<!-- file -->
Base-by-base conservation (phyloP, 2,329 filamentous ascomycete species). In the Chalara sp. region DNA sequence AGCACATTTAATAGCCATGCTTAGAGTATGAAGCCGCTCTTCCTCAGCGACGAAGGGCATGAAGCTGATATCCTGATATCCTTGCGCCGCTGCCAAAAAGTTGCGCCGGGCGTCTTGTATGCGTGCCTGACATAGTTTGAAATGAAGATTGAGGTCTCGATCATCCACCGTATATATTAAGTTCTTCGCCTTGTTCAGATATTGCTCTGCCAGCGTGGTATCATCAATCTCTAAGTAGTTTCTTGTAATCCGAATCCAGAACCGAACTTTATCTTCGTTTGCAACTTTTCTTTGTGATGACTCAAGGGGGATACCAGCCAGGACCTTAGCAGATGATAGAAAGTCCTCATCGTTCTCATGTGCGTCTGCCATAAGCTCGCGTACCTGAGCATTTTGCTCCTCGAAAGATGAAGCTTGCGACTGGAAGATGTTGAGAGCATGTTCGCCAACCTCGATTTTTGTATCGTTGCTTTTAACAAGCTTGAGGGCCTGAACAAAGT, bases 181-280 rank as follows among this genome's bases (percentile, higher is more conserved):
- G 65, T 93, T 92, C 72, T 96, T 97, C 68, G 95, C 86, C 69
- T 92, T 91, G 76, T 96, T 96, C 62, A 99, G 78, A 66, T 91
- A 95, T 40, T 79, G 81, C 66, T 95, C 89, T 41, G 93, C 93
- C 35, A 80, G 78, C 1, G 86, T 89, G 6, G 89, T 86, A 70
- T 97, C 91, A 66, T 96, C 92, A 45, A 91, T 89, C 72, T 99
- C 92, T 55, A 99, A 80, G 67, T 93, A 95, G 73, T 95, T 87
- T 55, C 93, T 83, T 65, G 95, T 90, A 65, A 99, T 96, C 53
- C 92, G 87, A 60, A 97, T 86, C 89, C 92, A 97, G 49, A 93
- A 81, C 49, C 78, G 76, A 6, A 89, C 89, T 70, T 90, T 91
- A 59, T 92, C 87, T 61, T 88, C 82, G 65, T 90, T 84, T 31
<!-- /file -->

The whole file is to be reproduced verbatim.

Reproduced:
Base-by-base conservation (phyloP, 2,329 filamentous ascomycete species). In the Chalara sp. region DNA sequence AGCACATTTAATAGCCATGCTTAGAGTATGAAGCCGCTCTTCCTCAGCGACGAAGGGCATGAAGCTGATATCCTGATATCCTTGCGCCGCTGCCAAAAAGTTGCGCCGGGCGTCTTGTATGCGTGCCTGACATAGTTTGAAATGAAGATTGAGGTCTCGATCATCCACCGTATATATTAAGTTCTTCGCCTTGTTCAGATATTGCTCTGCCAGCGTGGTATCATCAATCTCTAAGTAGTTTCTTGTAATCCGAATCCAGAACCGAACTTTATCTTCGTTTGCAACTTTTCTTTGTGATGACTCAAGGGGGATACCAGCCAGGACCTTAGCAGATGATAGAAAGTCCTCATCGTTCTCATGTGCGTCTGCCATAAGCTCGCGTACCTGAGCATTTTGCTCCTCGAAAGATGAAGCTTGCGACTGGAAGATGTTGAGAGCATGTTCGCCAACCTCGATTTTTGTATCGTTGCTTTTAACAAGCTTGAGGGCCTGAACAAAGT, bases 181-280 rank as follows among this genome's bases (percentile, higher is more conserved):
- G 65, T 93, T 92, C 72, T 96, T 97, C 68, G 95, C 86, C 69
- T 92, T 91, G 76, T 96, T 96, C 62, A 99, G 78, A 66, T 91
- A 95, T 40, T 79, G 81, C 66, T 95, C 89, T 41, G 93, C 93
- C 35, A 80, G 78, C 1, G 86, T 89, G 6, G 89, T 86, A 70
- T 97, C 91, A 66, T 96, C 92, A 45, A 91, T 89, C 72, T 99
- C 92, T 55, A 99, A 80, G 67, T 93, A 95, G 73, T 95, T 87
- T 55, C 93, T 83, T 65, G 95, T 90, A 65, A 99, T 96, C 53
- C 92, G 87, A 60, A 97, T 86, C 89, C 92, A 97, G 49, A 93
- A 81, C 49, C 78, G 76, A 6, A 89, C 89, T 70, T 90, T 91
- A 59, T 92, C 87, T 61, T 88, C 82, G 65, T 90, T 84, T 31